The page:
Jonathan Miller, the president of InsureNet, an auto insurance verification service, projected that Chicago could see an annual windfall of at least $200 million from such a program.
Others said the program would provide more than just fiscal benefits. It could encourage more people to get insurance.
Emergencies cost money. Now officials at the Fire Department of the city of Santa Rosa, Calif. hope that the public will help defray the cost.
The department is proposing that Santa Rosa residents pay a $4 per month "subscription" to fund 911 calls. Residents who choose not to subscribe would be billed $350 for each 911 call they make.
"We're into our third round of budget reductions with layoffs and we're looking for every opportunity we can to try to fill a gap in the revenue coming in compared to the cost of service going out," said Deputy Fire Chief Mark McCormick.
McCormick said that 15 California cities have similar subscription programs that have proved successful. Contrary to what some expect, he said, the programs haven't led to a decrease in 911 calls.
But at least one city concluded that 911 subscriptions were a bad idea: Ventura, Calif., dropped its program late in 2008 after encountering billing problems, complaints and a lawsuit.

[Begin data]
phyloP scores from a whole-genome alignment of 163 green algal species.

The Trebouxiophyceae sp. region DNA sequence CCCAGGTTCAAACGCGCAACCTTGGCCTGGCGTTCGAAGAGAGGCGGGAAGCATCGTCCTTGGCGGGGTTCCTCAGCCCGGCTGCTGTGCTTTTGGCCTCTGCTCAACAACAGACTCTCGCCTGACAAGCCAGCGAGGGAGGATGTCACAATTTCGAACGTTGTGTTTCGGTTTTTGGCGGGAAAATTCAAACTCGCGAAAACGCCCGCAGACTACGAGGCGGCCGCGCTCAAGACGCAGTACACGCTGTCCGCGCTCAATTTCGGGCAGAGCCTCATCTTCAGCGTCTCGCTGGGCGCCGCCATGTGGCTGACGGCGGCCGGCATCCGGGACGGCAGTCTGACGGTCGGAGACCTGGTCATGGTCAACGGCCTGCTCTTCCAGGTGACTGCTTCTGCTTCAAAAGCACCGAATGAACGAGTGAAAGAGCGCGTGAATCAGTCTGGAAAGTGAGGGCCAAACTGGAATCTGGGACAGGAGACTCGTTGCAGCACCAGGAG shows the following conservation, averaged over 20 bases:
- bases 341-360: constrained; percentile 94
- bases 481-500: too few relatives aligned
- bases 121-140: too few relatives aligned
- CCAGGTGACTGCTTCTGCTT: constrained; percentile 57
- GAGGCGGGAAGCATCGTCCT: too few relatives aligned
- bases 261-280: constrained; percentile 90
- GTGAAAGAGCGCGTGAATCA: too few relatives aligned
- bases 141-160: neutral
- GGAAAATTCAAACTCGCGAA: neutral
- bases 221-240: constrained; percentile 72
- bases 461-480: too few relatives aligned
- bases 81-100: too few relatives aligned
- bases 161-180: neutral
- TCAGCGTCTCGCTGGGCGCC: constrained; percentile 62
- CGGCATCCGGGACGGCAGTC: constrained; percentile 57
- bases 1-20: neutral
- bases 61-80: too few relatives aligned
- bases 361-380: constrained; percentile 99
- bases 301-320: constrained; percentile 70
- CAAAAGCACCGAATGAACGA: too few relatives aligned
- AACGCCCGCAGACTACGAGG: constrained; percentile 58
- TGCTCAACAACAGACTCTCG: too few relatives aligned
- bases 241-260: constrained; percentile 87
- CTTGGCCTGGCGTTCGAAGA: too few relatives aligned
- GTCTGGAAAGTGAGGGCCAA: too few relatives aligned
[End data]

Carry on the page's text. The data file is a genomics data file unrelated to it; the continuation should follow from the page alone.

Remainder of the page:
In New York, some unusual tax ideas have gotten the boot thanks to government stimulus funds. Last week, New York Gov. David Paterson announced that he and state legislature leaders agreed to use more than a billion dollars of stimulus money in lieu of Paterson's proposals to tax sugary drinks, haircuts, manicures, bowling, skiing and online music downloads, among other products and services.
But New York isn't in the clear yet, Paterson said.
"[Officials] cannot treat a temporary windfall from Washington as an excuse to avoid the tough choices we must inevitably make to get our fiscal house in order," he said in a recent statement. "Federal funding will cover only a fraction of our overall budget deficit, and the economic outlook remains uncertain."